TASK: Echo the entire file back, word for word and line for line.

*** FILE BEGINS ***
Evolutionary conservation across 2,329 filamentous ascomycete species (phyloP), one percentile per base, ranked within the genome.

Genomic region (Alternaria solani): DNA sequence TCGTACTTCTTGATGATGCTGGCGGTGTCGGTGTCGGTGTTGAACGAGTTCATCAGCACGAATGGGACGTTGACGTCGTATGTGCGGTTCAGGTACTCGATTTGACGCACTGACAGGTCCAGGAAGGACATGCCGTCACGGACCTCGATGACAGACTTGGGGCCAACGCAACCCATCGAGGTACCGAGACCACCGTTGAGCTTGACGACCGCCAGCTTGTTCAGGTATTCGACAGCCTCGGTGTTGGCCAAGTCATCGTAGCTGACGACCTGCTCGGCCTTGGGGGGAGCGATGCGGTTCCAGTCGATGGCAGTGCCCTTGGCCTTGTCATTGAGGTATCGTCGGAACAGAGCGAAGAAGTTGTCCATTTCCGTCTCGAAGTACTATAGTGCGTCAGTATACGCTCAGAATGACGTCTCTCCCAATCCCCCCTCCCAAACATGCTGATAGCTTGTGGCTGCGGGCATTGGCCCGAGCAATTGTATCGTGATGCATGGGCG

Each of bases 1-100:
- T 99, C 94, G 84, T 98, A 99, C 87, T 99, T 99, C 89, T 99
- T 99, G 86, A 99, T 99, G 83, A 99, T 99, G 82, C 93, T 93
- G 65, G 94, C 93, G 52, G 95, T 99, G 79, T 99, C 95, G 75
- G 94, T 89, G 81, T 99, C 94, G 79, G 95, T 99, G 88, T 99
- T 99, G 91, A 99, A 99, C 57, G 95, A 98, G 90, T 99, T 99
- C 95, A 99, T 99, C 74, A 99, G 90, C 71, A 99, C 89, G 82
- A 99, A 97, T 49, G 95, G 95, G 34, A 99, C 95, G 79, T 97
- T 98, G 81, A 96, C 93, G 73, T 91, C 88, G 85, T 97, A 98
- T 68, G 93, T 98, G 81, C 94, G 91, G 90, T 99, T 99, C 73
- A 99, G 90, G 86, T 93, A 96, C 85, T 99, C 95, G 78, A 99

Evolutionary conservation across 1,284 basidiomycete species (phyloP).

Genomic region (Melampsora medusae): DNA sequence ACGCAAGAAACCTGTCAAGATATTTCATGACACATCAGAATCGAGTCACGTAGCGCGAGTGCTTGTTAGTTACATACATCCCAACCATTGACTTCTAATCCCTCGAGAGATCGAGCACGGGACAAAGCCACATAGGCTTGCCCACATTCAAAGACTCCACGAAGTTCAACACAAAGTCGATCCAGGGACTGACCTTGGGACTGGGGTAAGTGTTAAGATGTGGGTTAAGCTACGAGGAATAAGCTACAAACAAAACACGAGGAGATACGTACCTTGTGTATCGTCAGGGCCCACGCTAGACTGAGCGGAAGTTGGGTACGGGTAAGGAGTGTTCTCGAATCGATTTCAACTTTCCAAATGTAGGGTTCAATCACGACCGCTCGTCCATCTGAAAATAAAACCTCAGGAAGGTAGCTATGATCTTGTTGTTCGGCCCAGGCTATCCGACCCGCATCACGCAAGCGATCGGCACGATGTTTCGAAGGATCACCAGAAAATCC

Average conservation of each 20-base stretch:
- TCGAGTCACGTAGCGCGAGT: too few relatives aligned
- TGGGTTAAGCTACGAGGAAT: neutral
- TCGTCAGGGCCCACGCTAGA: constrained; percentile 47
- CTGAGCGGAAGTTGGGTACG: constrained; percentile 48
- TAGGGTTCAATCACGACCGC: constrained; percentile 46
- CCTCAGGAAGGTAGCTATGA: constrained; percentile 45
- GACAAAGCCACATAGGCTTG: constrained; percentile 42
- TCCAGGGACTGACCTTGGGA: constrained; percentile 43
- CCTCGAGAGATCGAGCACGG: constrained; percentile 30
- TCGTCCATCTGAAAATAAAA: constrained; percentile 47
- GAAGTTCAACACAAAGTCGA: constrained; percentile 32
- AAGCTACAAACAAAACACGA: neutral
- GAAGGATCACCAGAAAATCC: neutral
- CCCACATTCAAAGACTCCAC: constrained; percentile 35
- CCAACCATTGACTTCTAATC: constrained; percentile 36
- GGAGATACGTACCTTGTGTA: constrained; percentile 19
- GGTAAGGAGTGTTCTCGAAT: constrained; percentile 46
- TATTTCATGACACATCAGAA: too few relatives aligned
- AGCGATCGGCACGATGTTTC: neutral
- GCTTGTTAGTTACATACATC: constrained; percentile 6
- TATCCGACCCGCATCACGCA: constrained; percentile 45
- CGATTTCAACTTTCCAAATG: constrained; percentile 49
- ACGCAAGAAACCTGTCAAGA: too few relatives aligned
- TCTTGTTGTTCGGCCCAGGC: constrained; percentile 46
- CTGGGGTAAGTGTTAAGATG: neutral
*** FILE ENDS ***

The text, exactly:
Evolutionary conservation across 2,329 filamentous ascomycete species (phyloP), one percentile per base, ranked within the genome.

Genomic region (Alternaria solani): DNA sequence TCGTACTTCTTGATGATGCTGGCGGTGTCGGTGTCGGTGTTGAACGAGTTCATCAGCACGAATGGGACGTTGACGTCGTATGTGCGGTTCAGGTACTCGATTTGACGCACTGACAGGTCCAGGAAGGACATGCCGTCACGGACCTCGATGACAGACTTGGGGCCAACGCAACCCATCGAGGTACCGAGACCACCGTTGAGCTTGACGACCGCCAGCTTGTTCAGGTATTCGACAGCCTCGGTGTTGGCCAAGTCATCGTAGCTGACGACCTGCTCGGCCTTGGGGGGAGCGATGCGGTTCCAGTCGATGGCAGTGCCCTTGGCCTTGTCATTGAGGTATCGTCGGAACAGAGCGAAGAAGTTGTCCATTTCCGTCTCGAAGTACTATAGTGCGTCAGTATACGCTCAGAATGACGTCTCTCCCAATCCCCCCTCCCAAACATGCTGATAGCTTGTGGCTGCGGGCATTGGCCCGAGCAATTGTATCGTGATGCATGGGCG

Each of bases 1-100:
- T 99, C 94, G 84, T 98, A 99, C 87, T 99, T 99, C 89, T 99
- T 99, G 86, A 99, T 99, G 83, A 99, T 99, G 82, C 93, T 93
- G 65, G 94, C 93, G 52, G 95, T 99, G 79, T 99, C 95, G 75
- G 94, T 89, G 81, T 99, C 94, G 79, G 95, T 99, G 88, T 99
- T 99, G 91, A 99, A 99, C 57, G 95, A 98, G 90, T 99, T 99
- C 95, A 99, T 99, C 74, A 99, G 90, C 71, A 99, C 89, G 82
- A 99, A 97, T 49, G 95, G 95, G 34, A 99, C 95, G 79, T 97
- T 98, G 81, A 96, C 93, G 73, T 91, C 88, G 85, T 97, A 98
- T 68, G 93, T 98, G 81, C 94, G 91, G 90, T 99, T 99, C 73
- A 99, G 90, G 86, T 93, A 96, C 85, T 99, C 95, G 78, A 99

Evolutionary conservation across 1,284 basidiomycete species (phyloP).

Genomic region (Melampsora medusae): DNA sequence ACGCAAGAAACCTGTCAAGATATTTCATGACACATCAGAATCGAGTCACGTAGCGCGAGTGCTTGTTAGTTACATACATCCCAACCATTGACTTCTAATCCCTCGAGAGATCGAGCACGGGACAAAGCCACATAGGCTTGCCCACATTCAAAGACTCCACGAAGTTCAACACAAAGTCGATCCAGGGACTGACCTTGGGACTGGGGTAAGTGTTAAGATGTGGGTTAAGCTACGAGGAATAAGCTACAAACAAAACACGAGGAGATACGTACCTTGTGTATCGTCAGGGCCCACGCTAGACTGAGCGGAAGTTGGGTACGGGTAAGGAGTGTTCTCGAATCGATTTCAACTTTCCAAATGTAGGGTTCAATCACGACCGCTCGTCCATCTGAAAATAAAACCTCAGGAAGGTAGCTATGATCTTGTTGTTCGGCCCAGGCTATCCGACCCGCATCACGCAAGCGATCGGCACGATGTTTCGAAGGATCACCAGAAAATCC

Average conservation of each 20-base stretch:
- TCGAGTCACGTAGCGCGAGT: too few relatives aligned
- TGGGTTAAGCTACGAGGAAT: neutral
- TCGTCAGGGCCCACGCTAGA: constrained; percentile 47
- CTGAGCGGAAGTTGGGTACG: constrained; percentile 48
- TAGGGTTCAATCACGACCGC: constrained; percentile 46
- CCTCAGGAAGGTAGCTATGA: constrained; percentile 45
- GACAAAGCCACATAGGCTTG: constrained; percentile 42
- TCCAGGGACTGACCTTGGGA: constrained; percentile 43
- CCTCGAGAGATCGAGCACGG: constrained; percentile 30
- TCGTCCATCTGAAAATAAAA: constrained; percentile 47
- GAAGTTCAACACAAAGTCGA: constrained; percentile 32
- AAGCTACAAACAAAACACGA: neutral
- GAAGGATCACCAGAAAATCC: neutral
- CCCACATTCAAAGACTCCAC: constrained; percentile 35
- CCAACCATTGACTTCTAATC: constrained; percentile 36
- GGAGATACGTACCTTGTGTA: constrained; percentile 19
- GGTAAGGAGTGTTCTCGAAT: constrained; percentile 46
- TATTTCATGACACATCAGAA: too few relatives aligned
- AGCGATCGGCACGATGTTTC: neutral
- GCTTGTTAGTTACATACATC: constrained; percentile 6
- TATCCGACCCGCATCACGCA: constrained; percentile 45
- CGATTTCAACTTTCCAAATG: constrained; percentile 49
- ACGCAAGAAACCTGTCAAGA: too few relatives aligned
- TCTTGTTGTTCGGCCCAGGC: constrained; percentile 46
- CTGGGGTAAGTGTTAAGATG: neutral